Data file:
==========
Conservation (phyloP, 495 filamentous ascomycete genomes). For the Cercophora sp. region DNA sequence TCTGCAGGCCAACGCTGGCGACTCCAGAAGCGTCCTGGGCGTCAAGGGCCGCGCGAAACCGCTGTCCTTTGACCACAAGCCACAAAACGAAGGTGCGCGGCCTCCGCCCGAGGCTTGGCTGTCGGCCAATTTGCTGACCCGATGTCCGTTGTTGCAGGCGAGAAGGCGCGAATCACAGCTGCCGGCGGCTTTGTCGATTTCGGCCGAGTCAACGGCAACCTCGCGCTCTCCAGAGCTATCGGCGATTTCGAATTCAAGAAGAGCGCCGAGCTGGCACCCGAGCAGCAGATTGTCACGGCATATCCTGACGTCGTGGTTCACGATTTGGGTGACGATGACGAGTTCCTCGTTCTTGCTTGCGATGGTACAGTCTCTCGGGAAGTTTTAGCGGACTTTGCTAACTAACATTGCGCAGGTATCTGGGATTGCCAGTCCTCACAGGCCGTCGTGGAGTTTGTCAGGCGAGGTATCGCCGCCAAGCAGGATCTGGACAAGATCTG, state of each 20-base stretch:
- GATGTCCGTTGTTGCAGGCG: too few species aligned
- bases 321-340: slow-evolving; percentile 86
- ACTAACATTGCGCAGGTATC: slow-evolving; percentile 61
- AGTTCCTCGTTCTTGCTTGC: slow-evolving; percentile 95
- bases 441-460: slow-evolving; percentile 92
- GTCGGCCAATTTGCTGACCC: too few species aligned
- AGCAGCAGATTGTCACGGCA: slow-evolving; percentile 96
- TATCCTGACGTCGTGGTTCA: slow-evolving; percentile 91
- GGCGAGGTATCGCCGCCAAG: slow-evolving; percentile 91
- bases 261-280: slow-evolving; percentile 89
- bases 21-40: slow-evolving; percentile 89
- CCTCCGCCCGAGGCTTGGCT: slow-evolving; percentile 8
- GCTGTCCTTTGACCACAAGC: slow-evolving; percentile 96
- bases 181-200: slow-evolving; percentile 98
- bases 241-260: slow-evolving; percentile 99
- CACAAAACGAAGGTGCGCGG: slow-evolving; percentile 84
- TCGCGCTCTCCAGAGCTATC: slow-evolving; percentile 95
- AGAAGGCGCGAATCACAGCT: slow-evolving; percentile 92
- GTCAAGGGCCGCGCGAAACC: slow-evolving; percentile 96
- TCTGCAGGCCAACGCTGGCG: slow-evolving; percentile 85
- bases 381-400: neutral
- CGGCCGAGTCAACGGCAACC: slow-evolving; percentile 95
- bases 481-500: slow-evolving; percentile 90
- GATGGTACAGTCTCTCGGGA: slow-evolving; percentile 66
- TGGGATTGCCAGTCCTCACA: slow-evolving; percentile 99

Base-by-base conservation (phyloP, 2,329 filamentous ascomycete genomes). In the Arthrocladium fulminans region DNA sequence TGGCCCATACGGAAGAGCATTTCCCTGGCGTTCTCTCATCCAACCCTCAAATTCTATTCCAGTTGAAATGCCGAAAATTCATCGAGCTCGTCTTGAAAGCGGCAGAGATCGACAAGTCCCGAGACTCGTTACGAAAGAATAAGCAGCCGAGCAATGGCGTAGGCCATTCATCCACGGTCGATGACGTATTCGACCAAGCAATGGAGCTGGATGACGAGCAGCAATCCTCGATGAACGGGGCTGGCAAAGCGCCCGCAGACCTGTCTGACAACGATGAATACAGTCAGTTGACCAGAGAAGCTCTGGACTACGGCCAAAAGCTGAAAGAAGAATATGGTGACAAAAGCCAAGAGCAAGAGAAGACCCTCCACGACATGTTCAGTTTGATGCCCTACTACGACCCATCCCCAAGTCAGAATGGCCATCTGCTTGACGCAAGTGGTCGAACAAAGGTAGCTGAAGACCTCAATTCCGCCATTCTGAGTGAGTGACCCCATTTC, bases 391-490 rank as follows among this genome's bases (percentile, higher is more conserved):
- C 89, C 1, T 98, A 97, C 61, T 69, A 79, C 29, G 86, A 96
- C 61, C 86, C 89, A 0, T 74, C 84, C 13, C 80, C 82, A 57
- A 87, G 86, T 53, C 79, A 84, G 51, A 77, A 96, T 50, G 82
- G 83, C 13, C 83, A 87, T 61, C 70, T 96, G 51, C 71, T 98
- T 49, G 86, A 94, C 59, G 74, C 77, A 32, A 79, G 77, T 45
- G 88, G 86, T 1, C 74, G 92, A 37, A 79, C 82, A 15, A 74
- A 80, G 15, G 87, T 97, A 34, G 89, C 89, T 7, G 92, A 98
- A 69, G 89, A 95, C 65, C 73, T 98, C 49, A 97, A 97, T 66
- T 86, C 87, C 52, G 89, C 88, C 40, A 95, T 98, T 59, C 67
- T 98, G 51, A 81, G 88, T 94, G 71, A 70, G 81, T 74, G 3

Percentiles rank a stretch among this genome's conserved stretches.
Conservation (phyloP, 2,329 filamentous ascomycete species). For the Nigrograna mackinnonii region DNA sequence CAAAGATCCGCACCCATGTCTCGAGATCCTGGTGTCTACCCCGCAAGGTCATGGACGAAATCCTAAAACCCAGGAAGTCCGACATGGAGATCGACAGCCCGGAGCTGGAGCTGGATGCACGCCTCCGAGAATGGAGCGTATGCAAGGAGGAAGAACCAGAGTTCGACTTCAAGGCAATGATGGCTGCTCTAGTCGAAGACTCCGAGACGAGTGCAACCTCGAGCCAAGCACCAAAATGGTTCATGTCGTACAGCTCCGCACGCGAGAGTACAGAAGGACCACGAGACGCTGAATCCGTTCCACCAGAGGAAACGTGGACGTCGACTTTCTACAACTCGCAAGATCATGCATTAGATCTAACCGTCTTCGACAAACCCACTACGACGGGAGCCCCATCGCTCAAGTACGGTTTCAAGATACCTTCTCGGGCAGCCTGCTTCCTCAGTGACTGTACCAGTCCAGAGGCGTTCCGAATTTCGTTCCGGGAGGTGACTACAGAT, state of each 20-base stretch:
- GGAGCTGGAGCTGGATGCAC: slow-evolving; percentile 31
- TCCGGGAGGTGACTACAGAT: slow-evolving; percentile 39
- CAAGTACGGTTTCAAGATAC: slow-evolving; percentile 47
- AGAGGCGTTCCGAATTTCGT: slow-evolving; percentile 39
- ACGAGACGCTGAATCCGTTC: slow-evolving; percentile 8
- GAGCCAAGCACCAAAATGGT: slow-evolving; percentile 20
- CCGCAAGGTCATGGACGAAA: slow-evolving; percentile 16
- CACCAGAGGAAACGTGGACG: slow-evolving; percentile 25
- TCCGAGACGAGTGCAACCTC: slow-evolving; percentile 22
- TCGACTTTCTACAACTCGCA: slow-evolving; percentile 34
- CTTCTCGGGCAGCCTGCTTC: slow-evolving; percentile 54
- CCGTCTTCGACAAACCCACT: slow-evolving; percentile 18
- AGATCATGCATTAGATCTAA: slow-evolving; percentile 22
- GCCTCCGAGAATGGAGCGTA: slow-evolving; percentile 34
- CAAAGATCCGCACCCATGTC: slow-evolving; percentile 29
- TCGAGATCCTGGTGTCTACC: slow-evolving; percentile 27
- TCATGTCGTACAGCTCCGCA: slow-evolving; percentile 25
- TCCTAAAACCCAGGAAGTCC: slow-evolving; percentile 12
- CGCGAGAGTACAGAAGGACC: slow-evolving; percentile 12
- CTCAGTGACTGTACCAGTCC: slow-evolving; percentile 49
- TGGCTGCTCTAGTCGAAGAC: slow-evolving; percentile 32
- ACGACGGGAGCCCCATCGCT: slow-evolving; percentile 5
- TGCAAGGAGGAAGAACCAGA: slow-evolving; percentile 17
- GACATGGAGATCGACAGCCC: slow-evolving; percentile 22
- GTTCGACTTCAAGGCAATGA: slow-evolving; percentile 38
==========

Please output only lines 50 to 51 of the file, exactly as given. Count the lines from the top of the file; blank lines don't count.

- CTTCTCGGGCAGCCTGCTTC: slow-evolving; percentile 54
- CCGTCTTCGACAAACCCACT: slow-evolving; percentile 18